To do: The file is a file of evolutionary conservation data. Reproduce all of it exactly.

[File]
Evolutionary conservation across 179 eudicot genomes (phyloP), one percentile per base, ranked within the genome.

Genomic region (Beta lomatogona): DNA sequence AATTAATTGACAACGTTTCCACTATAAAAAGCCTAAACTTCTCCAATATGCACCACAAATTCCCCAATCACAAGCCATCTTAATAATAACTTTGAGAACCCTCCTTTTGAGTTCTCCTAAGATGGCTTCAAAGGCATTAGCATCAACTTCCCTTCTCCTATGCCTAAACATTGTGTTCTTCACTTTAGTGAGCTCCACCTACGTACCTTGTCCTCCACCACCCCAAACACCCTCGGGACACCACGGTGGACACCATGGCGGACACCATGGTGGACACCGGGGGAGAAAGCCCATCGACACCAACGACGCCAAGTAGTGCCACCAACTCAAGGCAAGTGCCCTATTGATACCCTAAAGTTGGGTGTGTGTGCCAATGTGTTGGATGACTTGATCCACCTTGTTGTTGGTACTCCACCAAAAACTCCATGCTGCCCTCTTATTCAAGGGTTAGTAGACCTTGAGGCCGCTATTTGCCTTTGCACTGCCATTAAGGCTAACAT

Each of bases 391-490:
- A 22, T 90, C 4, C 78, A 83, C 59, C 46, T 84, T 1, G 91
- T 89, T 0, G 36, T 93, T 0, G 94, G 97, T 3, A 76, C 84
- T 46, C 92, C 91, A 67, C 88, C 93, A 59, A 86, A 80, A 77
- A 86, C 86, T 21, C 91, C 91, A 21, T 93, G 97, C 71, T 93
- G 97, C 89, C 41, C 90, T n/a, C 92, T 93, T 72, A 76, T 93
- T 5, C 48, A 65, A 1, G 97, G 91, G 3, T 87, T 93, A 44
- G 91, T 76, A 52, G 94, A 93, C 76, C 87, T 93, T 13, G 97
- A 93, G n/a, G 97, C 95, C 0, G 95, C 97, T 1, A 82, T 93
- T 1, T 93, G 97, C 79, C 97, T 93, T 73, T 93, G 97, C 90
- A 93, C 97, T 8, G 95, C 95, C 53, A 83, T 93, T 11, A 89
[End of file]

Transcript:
Evolutionary conservation across 179 eudicot genomes (phyloP), one percentile per base, ranked within the genome.

Genomic region (Beta lomatogona): DNA sequence AATTAATTGACAACGTTTCCACTATAAAAAGCCTAAACTTCTCCAATATGCACCACAAATTCCCCAATCACAAGCCATCTTAATAATAACTTTGAGAACCCTCCTTTTGAGTTCTCCTAAGATGGCTTCAAAGGCATTAGCATCAACTTCCCTTCTCCTATGCCTAAACATTGTGTTCTTCACTTTAGTGAGCTCCACCTACGTACCTTGTCCTCCACCACCCCAAACACCCTCGGGACACCACGGTGGACACCATGGCGGACACCATGGTGGACACCGGGGGAGAAAGCCCATCGACACCAACGACGCCAAGTAGTGCCACCAACTCAAGGCAAGTGCCCTATTGATACCCTAAAGTTGGGTGTGTGTGCCAATGTGTTGGATGACTTGATCCACCTTGTTGTTGGTACTCCACCAAAAACTCCATGCTGCCCTCTTATTCAAGGGTTAGTAGACCTTGAGGCCGCTATTTGCCTTTGCACTGCCATTAAGGCTAACAT

Each of bases 391-490:
- A 22, T 90, C 4, C 78, A 83, C 59, C 46, T 84, T 1, G 91
- T 89, T 0, G 36, T 93, T 0, G 94, G 97, T 3, A 76, C 84
- T 46, C 92, C 91, A 67, C 88, C 93, A 59, A 86, A 80, A 77
- A 86, C 86, T 21, C 91, C 91, A 21, T 93, G 97, C 71, T 93
- G 97, C 89, C 41, C 90, T n/a, C 92, T 93, T 72, A 76, T 93
- T 5, C 48, A 65, A 1, G 97, G 91, G 3, T 87, T 93, A 44
- G 91, T 76, A 52, G 94, A 93, C 76, C 87, T 93, T 13, G 97
- A 93, G n/a, G 97, C 95, C 0, G 95, C 97, T 1, A 82, T 93
- T 1, T 93, G 97, C 79, C 97, T 93, T 73, T 93, G 97, C 90
- A 93, C 97, T 8, G 95, C 95, C 53, A 83, T 93, T 11, A 89